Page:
So, in a game when both teams were playing for the third straight day and shots were often hitting the front of the rim, indicating tired legs, Bell knocked in 6-for-6 at the line in the final 1:42.
"I was at ease," he said. "They all felt good, each one of them."
Sometimes the pressure of late-game situations can cause a good free throw shooter, which Bell is, to freeze up. Not this time.
So now Bell gets to play out the one scenario he has always wanted, a chance at an ACC championship. He missed the 2008-09 season when he was diagnosed with a spinal condition that required surgery, then elected to return for a fifth year.
"This is why I came back," he said. "I want to hang a banner, and we haven't had much success doing that, other than one saying we were in the NCAA tournament."
Besides his late free throws, Bell contributed significantly on defense. Wood had burned Florida State for six 3-pointers Friday night, but managed only two against Tech, one when Bell was on the bench. Sometimes Bell had to fight through h a maze of screens to stay with Wood.
"I did everything I could to keep him from getting off a 3-point shot," Bell said. "He hit one on me that I'm still upset about."
Much will be made about the Jackets' task against Duke, having to win their fourth game in four days.
"I don't want to lie to you guys," Bell said when asked how his legs felt. "Mind over matter. They will feel OK."
Bell is 22, four months older than teammate Zachery Peacock.
"Man, I'm fine," Peacock said. "As soon as the adrenaline gets going for the game tomorrow, I'll forget all about it."
Would he admit it if his legs felt tired?
"I probably wouldn't," Peacock said with a laugh. "I've got a little too much pride for that."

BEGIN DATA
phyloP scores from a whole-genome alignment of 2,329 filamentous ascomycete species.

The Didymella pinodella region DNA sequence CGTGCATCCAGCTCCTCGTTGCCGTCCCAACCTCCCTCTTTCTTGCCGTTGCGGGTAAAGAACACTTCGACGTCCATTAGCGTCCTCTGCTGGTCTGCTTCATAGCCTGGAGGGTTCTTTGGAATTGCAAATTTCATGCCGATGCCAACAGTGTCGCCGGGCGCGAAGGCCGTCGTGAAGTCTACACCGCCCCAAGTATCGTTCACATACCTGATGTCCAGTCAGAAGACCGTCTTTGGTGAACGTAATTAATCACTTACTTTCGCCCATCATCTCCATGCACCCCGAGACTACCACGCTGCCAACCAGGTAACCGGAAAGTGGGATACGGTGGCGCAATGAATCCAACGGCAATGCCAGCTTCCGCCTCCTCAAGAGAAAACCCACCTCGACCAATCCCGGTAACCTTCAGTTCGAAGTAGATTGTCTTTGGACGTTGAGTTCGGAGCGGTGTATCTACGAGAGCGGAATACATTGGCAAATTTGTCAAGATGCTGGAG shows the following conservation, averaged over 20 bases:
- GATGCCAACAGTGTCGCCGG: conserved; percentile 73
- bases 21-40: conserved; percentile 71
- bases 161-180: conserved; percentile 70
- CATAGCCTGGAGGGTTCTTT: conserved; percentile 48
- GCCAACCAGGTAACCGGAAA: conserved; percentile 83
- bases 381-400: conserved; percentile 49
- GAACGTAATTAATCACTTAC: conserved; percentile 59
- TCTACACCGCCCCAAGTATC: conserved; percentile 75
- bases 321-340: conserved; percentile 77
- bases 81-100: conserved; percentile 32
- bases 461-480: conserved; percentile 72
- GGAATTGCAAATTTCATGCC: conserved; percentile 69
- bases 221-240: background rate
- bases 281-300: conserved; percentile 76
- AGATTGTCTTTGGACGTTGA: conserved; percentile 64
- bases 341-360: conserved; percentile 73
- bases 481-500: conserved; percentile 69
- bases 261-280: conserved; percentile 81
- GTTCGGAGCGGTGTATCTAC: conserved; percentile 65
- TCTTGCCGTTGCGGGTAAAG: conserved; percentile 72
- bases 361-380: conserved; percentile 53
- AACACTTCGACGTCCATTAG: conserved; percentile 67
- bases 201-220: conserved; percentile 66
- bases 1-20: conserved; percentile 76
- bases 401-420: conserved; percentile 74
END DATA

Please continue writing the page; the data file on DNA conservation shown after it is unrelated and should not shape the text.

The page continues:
To sophomore Iman Shumpert, getting ready physically is the least of Tech's worries.
"We've just got to make sure we've got a lot of energy mentally and get emotionally involved," he said." I don't think it's going to be too much physical. If you can't get up for Duke you can't get up."
The Jackets split with Duke during the regular season, winning 71-67 in Atlanta and losing 86-67 in Durham. Tech's players believe the rubber match being in Greensboro will help.
"Right now it's kind of like a neutral site," Peacock said. "Even though we are in North Carolina, we won't be as pressured as we are at Durham.
"It's all about focusing. I feel like as team captains, me and D'Andre, we'll get the guys together and start focusing on Duke and what we have to do to win that game."
Whatever happens, Bell expects to meet any adversity head-on. Whether it's key free throws, defense, rebounding, setting up his teammates, scoring or scrapping for loose balls, he'll have just one thing in mind.
"I want to be tough," he said. "I want to show everybody I'm the toughest player out there."
And when a sub comes in for him, he'll remember to slap hands all the way down the bench.
Bill Hass is a long-time observer of ACC sports. His career at the Greensboro News & Record spanned 36 years, from 1969 until his retirement in March, 2006. He is now writing "Bill Hass on the ACC" for theACC.com. His weekly columns will keep fans plugged in to the Atlantic Coast Conference.